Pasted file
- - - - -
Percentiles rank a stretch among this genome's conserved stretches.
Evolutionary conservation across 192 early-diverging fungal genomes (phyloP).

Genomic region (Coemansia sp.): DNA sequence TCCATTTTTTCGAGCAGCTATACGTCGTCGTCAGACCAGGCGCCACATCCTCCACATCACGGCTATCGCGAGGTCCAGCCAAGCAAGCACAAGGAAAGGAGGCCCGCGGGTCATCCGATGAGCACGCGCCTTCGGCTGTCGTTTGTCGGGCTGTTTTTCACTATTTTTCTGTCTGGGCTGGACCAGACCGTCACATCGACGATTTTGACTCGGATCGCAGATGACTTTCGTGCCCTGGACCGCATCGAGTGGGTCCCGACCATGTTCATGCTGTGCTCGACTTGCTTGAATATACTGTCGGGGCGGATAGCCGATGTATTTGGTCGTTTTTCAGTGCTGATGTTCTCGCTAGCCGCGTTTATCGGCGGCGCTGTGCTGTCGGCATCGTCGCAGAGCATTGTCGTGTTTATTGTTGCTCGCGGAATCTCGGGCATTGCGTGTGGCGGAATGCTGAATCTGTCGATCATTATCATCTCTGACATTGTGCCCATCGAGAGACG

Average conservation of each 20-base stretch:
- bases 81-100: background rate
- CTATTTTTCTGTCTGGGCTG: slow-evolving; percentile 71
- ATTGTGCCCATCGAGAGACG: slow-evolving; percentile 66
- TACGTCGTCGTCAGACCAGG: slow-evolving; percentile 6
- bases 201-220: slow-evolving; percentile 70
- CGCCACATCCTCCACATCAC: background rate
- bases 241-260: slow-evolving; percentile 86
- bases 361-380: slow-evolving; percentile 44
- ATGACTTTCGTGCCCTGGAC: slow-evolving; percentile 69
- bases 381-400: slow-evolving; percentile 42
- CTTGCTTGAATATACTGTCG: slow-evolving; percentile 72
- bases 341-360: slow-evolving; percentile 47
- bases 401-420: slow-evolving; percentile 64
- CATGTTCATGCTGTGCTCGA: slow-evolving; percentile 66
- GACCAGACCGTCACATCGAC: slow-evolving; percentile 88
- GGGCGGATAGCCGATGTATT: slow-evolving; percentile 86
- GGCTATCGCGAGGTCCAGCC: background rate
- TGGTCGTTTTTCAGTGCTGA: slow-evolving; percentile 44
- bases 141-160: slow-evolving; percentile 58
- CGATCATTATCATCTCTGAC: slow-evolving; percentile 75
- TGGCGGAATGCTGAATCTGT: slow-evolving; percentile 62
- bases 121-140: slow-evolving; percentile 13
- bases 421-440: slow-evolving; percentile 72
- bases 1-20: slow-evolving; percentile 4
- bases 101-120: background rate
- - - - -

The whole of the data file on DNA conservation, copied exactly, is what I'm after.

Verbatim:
Percentiles rank a stretch among this genome's conserved stretches.
Evolutionary conservation across 192 early-diverging fungal genomes (phyloP).

Genomic region (Coemansia sp.): DNA sequence TCCATTTTTTCGAGCAGCTATACGTCGTCGTCAGACCAGGCGCCACATCCTCCACATCACGGCTATCGCGAGGTCCAGCCAAGCAAGCACAAGGAAAGGAGGCCCGCGGGTCATCCGATGAGCACGCGCCTTCGGCTGTCGTTTGTCGGGCTGTTTTTCACTATTTTTCTGTCTGGGCTGGACCAGACCGTCACATCGACGATTTTGACTCGGATCGCAGATGACTTTCGTGCCCTGGACCGCATCGAGTGGGTCCCGACCATGTTCATGCTGTGCTCGACTTGCTTGAATATACTGTCGGGGCGGATAGCCGATGTATTTGGTCGTTTTTCAGTGCTGATGTTCTCGCTAGCCGCGTTTATCGGCGGCGCTGTGCTGTCGGCATCGTCGCAGAGCATTGTCGTGTTTATTGTTGCTCGCGGAATCTCGGGCATTGCGTGTGGCGGAATGCTGAATCTGTCGATCATTATCATCTCTGACATTGTGCCCATCGAGAGACG

Average conservation of each 20-base stretch:
- bases 81-100: background rate
- CTATTTTTCTGTCTGGGCTG: slow-evolving; percentile 71
- ATTGTGCCCATCGAGAGACG: slow-evolving; percentile 66
- TACGTCGTCGTCAGACCAGG: slow-evolving; percentile 6
- bases 201-220: slow-evolving; percentile 70
- CGCCACATCCTCCACATCAC: background rate
- bases 241-260: slow-evolving; percentile 86
- bases 361-380: slow-evolving; percentile 44
- ATGACTTTCGTGCCCTGGAC: slow-evolving; percentile 69
- bases 381-400: slow-evolving; percentile 42
- CTTGCTTGAATATACTGTCG: slow-evolving; percentile 72
- bases 341-360: slow-evolving; percentile 47
- bases 401-420: slow-evolving; percentile 64
- CATGTTCATGCTGTGCTCGA: slow-evolving; percentile 66
- GACCAGACCGTCACATCGAC: slow-evolving; percentile 88
- GGGCGGATAGCCGATGTATT: slow-evolving; percentile 86
- GGCTATCGCGAGGTCCAGCC: background rate
- TGGTCGTTTTTCAGTGCTGA: slow-evolving; percentile 44
- bases 141-160: slow-evolving; percentile 58
- CGATCATTATCATCTCTGAC: slow-evolving; percentile 75
- TGGCGGAATGCTGAATCTGT: slow-evolving; percentile 62
- bases 121-140: slow-evolving; percentile 13
- bases 421-440: slow-evolving; percentile 72
- bases 1-20: slow-evolving; percentile 4
- bases 101-120: background rate